Lastly, investigating and potentially prosecuting both the Chinese company and the minister of foreign affairs Stanley Kakubo’s company is necessary for justice. Moreover, why even summon the minister to state house, if he already gave his position in most newspapers in 2022 where he said “Good day to you all. We have noted a malicious post making rounds on social media….”. That is the position on the sinoma cement scandal by Kakubo.

If found guilty, they must face the consequences of their actions. Fair and impartial investigation and prosecution uphold the principle of justice, irrespective of the affiliations or origins of the involved parties.

The author Misheck Kakonde is a legal scholar, comparative politics specialist email: [email protected]


  1. What do you have to investigate naiwe chiccala Misheck? Your opinion started ok you idyot…
    The case is clear, if Stanley was in Saudi Arabia or North Korea he could have executed already at dawn!!

    • If you want this country to stay united, do not use phrases like ” Tonga god”. You can criticise HH all you want without insulting a whole tribe as this can attract sanctions under the law that criminalises hate speech. We’re, after all, a mere post-colonial African state trying to become a nation. The historical record of who we were before colonisation is not in doubt. The republican constitution may describe Zambia as an indivisible unitary state but those are just words if its people are unwilling to accept one another as equals. States are made and can be unmade.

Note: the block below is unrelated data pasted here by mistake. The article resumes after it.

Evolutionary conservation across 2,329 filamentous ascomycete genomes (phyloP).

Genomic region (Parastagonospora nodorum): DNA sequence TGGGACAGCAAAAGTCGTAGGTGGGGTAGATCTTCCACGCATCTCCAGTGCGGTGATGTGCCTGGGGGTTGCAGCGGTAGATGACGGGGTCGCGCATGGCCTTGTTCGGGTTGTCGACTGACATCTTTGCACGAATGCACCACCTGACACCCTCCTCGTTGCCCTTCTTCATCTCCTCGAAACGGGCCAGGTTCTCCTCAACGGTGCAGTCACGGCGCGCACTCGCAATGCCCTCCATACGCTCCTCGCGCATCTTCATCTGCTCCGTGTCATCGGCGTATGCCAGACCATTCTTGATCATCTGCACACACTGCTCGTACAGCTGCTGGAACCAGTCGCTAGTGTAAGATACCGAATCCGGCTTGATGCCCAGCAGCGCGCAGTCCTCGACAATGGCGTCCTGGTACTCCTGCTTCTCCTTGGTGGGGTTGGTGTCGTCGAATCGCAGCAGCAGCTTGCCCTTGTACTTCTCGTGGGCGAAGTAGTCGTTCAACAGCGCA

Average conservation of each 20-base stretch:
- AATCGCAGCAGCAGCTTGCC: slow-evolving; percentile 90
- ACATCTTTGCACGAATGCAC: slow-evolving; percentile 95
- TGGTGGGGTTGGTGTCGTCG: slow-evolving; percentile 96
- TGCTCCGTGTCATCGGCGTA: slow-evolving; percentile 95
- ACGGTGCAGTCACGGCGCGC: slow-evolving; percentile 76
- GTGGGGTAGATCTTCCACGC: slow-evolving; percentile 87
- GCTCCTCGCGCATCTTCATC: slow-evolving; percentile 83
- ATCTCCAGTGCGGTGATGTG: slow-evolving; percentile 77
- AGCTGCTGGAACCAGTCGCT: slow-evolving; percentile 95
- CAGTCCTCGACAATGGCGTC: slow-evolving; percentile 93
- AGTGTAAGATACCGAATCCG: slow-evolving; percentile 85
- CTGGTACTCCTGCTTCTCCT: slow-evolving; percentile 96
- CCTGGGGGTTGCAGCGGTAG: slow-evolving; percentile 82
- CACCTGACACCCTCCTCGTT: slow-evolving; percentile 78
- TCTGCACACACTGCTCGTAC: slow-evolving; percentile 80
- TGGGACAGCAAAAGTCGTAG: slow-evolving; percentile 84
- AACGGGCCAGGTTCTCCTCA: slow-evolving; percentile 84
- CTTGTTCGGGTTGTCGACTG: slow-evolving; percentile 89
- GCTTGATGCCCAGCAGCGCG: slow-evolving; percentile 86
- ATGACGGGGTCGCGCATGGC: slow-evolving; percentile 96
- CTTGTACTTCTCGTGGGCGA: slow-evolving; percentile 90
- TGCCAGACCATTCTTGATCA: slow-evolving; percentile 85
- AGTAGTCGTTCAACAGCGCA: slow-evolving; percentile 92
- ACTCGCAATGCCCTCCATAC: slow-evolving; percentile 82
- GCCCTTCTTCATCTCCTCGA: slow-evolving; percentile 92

• @ Gunner why have I never seen you hushing up those who call people like Bishop Mpundu a tribalist? This because he is a Bemba criticising a government led by a Tonga? There are anti-Bemba tribal posts all the time on LT and I have never heard you pretend to be a nationalist but when your tribe is on the receiving end you start threatening the whole Zambia with a revolution! What cheap hypocrisy! If you are a Zambian you should defend Zambia from all tribal threats

  2. Praise singers you think PF where thieves wait until everything starts unfolding God is watching and HH goes to fool Zambians that they have done there part and yet they are busy doing dirty deals in the dark and Zambians are suffering

  3. Mr President nip the vic by it’s bud, culprits need to go to jail. So that it becomes a deterrent. Otherwise what will stop the next civil servant from opting to resign if a deal is too good to resist?